Cyber criminals upped the intensity of IoT and SMB-related attacks in the first half of 2019, according to a new F-Secure report, ‘Attack Landscape H1 2019’. The report underscores the threats IoT devices face if not properly secured when online, as well as the continued popularity of EternalBlue and related exploits two years after WannaCry.
F-Secure's honeypots, decoy servers that are set up to lure in attackers for the purpose of collecting information, measured a twelvefold increase in such events compared to the same period a year ago. The increase was driven by traffic targeting the Telnet and UPnP protocols, which are used by IoT devices, as well as the SMB protocol, which is used by the Eternal family of exploits to propagate ransomware and banking Trojans.
Telnet traffic accounted for the largest share of traffic for the period, with over 760 million attack events logged, or around 26% of traffic. UPnP was the next most frequent, with 611 million attacks. SSH, which is also used to target IoT devices, had 456 million attacks. Likely sources of this traffic are IoT devices infected with malware such as Mirai, which was also the most common malware family seen by the honeypots. Mirai infects routers, security cameras, and other IoT devices that use factory default credentials.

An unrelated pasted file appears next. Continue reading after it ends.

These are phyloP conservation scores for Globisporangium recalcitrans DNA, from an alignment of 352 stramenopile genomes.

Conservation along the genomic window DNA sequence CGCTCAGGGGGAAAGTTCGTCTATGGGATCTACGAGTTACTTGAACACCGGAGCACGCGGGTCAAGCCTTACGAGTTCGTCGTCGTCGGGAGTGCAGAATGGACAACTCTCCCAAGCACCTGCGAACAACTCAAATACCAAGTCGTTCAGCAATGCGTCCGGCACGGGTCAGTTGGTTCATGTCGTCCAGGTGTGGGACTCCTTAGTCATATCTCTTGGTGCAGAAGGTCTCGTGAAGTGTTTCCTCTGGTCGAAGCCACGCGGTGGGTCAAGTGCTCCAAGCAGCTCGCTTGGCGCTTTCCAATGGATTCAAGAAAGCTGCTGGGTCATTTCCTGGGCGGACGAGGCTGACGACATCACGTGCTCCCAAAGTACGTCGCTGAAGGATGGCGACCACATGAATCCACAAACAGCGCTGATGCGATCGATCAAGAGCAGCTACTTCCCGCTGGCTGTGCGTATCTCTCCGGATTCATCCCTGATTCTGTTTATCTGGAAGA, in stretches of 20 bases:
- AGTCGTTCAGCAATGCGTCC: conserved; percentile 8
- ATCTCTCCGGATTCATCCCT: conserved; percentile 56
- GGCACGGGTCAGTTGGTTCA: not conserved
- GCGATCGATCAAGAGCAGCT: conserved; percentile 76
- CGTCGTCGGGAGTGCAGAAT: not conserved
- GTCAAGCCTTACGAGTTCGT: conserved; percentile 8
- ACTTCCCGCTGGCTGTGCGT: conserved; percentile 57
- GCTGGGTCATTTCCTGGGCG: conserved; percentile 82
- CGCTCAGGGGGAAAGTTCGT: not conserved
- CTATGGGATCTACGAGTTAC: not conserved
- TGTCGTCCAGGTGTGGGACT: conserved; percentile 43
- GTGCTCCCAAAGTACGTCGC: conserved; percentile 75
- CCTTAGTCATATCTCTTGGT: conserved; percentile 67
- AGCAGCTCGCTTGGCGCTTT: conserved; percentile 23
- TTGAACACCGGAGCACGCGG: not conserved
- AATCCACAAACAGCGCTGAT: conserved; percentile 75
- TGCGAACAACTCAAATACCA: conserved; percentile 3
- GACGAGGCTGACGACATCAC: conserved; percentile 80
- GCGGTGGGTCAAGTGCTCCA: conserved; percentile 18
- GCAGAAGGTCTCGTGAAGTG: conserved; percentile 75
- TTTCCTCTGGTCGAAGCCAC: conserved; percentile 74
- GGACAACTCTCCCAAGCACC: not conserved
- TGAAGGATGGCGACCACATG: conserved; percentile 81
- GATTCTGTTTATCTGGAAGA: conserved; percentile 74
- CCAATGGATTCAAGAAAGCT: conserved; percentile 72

Traffic to SMB port 445 accounted for 556 million attacks. The high level of SMB traffic is an indication that the Eternal family of exploits, the first of which was used in the devastating WannaCry ransomware outbreak of 2017, is still alive and well, trying to ravage millions of still-unpatched machines.
“Three years after Mirai first appeared, and two years after WannaCry, it shows that we still haven’t solved the problems leveraged in those outbreaks,” said F-Secure Principal Researcher Jarno Niemela. “The insecurity of the IoT, for one, is only getting more profound, with more and more devices cropping up all the time and then being co-opted into botnets. And the activity on SMB indicates there are still too many machines out there that remain unpatched.”
Other findings from the report include: